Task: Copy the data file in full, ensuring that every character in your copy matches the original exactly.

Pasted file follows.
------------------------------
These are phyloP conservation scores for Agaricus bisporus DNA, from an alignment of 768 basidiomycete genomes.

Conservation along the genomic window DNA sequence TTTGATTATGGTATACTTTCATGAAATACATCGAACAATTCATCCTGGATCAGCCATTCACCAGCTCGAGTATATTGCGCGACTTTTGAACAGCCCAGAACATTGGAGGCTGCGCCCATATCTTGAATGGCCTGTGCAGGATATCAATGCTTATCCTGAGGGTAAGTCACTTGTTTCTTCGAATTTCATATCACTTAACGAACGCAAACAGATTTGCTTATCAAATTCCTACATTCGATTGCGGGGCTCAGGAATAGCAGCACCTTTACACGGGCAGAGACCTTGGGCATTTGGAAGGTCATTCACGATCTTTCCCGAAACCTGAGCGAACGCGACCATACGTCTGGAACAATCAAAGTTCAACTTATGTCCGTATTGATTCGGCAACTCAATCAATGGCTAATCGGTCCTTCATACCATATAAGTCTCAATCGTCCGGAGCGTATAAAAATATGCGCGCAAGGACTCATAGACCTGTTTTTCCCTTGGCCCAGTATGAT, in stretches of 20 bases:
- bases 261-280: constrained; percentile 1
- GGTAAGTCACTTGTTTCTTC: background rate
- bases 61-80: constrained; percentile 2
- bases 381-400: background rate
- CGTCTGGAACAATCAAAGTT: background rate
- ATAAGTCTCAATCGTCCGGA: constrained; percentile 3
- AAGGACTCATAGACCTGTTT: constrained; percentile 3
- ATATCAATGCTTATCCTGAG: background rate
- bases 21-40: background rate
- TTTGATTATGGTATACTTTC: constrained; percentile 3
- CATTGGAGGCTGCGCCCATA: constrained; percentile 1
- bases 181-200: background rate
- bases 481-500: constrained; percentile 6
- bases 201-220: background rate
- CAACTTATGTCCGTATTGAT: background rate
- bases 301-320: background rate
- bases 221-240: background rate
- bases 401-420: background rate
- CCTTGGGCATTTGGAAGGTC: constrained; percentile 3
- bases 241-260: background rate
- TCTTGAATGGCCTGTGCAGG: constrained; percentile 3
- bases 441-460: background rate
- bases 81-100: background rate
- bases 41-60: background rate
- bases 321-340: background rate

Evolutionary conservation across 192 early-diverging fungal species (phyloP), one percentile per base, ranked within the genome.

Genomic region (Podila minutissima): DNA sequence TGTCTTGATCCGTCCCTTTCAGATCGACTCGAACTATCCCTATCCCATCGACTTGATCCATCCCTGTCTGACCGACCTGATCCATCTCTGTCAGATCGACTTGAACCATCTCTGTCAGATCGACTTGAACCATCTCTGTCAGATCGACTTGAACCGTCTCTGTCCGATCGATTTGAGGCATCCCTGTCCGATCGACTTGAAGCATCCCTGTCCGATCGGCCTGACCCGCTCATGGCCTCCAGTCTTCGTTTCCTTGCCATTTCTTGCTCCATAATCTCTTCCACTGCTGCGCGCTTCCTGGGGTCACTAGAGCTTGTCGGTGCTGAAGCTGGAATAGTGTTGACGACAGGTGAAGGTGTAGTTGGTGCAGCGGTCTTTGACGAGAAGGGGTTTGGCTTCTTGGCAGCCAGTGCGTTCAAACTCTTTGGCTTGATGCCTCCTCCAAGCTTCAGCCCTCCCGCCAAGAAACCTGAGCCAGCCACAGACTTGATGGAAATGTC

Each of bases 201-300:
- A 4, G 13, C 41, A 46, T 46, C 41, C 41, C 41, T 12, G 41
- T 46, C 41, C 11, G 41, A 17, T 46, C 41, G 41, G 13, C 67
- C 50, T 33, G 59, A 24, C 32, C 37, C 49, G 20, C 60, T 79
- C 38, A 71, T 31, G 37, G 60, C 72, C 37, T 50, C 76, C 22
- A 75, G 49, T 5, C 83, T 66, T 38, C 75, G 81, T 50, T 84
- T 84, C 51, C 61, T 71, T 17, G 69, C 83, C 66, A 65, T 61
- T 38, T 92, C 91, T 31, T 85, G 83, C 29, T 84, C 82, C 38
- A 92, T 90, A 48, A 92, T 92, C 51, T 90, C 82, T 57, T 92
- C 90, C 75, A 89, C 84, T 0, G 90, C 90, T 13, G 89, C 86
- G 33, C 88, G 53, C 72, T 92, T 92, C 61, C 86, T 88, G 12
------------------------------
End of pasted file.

These are phyloP conservation scores for Agaricus bisporus DNA, from an alignment of 768 basidiomycete genomes.

Conservation along the genomic window DNA sequence TTTGATTATGGTATACTTTCATGAAATACATCGAACAATTCATCCTGGATCAGCCATTCACCAGCTCGAGTATATTGCGCGACTTTTGAACAGCCCAGAACATTGGAGGCTGCGCCCATATCTTGAATGGCCTGTGCAGGATATCAATGCTTATCCTGAGGGTAAGTCACTTGTTTCTTCGAATTTCATATCACTTAACGAACGCAAACAGATTTGCTTATCAAATTCCTACATTCGATTGCGGGGCTCAGGAATAGCAGCACCTTTACACGGGCAGAGACCTTGGGCATTTGGAAGGTCATTCACGATCTTTCCCGAAACCTGAGCGAACGCGACCATACGTCTGGAACAATCAAAGTTCAACTTATGTCCGTATTGATTCGGCAACTCAATCAATGGCTAATCGGTCCTTCATACCATATAAGTCTCAATCGTCCGGAGCGTATAAAAATATGCGCGCAAGGACTCATAGACCTGTTTTTCCCTTGGCCCAGTATGAT, in stretches of 20 bases:
- bases 261-280: constrained; percentile 1
- GGTAAGTCACTTGTTTCTTC: background rate
- bases 61-80: constrained; percentile 2
- bases 381-400: background rate
- CGTCTGGAACAATCAAAGTT: background rate
- ATAAGTCTCAATCGTCCGGA: constrained; percentile 3
- AAGGACTCATAGACCTGTTT: constrained; percentile 3
- ATATCAATGCTTATCCTGAG: background rate
- bases 21-40: background rate
- TTTGATTATGGTATACTTTC: constrained; percentile 3
- CATTGGAGGCTGCGCCCATA: constrained; percentile 1
- bases 181-200: background rate
- bases 481-500: constrained; percentile 6
- bases 201-220: background rate
- CAACTTATGTCCGTATTGAT: background rate
- bases 301-320: background rate
- bases 221-240: background rate
- bases 401-420: background rate
- CCTTGGGCATTTGGAAGGTC: constrained; percentile 3
- bases 241-260: background rate
- TCTTGAATGGCCTGTGCAGG: constrained; percentile 3
- bases 441-460: background rate
- bases 81-100: background rate
- bases 41-60: background rate
- bases 321-340: background rate

Evolutionary conservation across 192 early-diverging fungal species (phyloP), one percentile per base, ranked within the genome.

Genomic region (Podila minutissima): DNA sequence TGTCTTGATCCGTCCCTTTCAGATCGACTCGAACTATCCCTATCCCATCGACTTGATCCATCCCTGTCTGACCGACCTGATCCATCTCTGTCAGATCGACTTGAACCATCTCTGTCAGATCGACTTGAACCATCTCTGTCAGATCGACTTGAACCGTCTCTGTCCGATCGATTTGAGGCATCCCTGTCCGATCGACTTGAAGCATCCCTGTCCGATCGGCCTGACCCGCTCATGGCCTCCAGTCTTCGTTTCCTTGCCATTTCTTGCTCCATAATCTCTTCCACTGCTGCGCGCTTCCTGGGGTCACTAGAGCTTGTCGGTGCTGAAGCTGGAATAGTGTTGACGACAGGTGAAGGTGTAGTTGGTGCAGCGGTCTTTGACGAGAAGGGGTTTGGCTTCTTGGCAGCCAGTGCGTTCAAACTCTTTGGCTTGATGCCTCCTCCAAGCTTCAGCCCTCCCGCCAAGAAACCTGAGCCAGCCACAGACTTGATGGAAATGTC

Each of bases 201-300:
- A 4, G 13, C 41, A 46, T 46, C 41, C 41, C 41, T 12, G 41
- T 46, C 41, C 11, G 41, A 17, T 46, C 41, G 41, G 13, C 67
- C 50, T 33, G 59, A 24, C 32, C 37, C 49, G 20, C 60, T 79
- C 38, A 71, T 31, G 37, G 60, C 72, C 37, T 50, C 76, C 22
- A 75, G 49, T 5, C 83, T 66, T 38, C 75, G 81, T 50, T 84
- T 84, C 51, C 61, T 71, T 17, G 69, C 83, C 66, A 65, T 61
- T 38, T 92, C 91, T 31, T 85, G 83, C 29, T 84, C 82, C 38
- A 92, T 90, A 48, A 92, T 92, C 51, T 90, C 82, T 57, T 92
- C 90, C 75, A 89, C 84, T 0, G 90, C 90, T 13, G 89, C 86
- G 33, C 88, G 53, C 72, T 92, T 92, C 61, C 86, T 88, G 12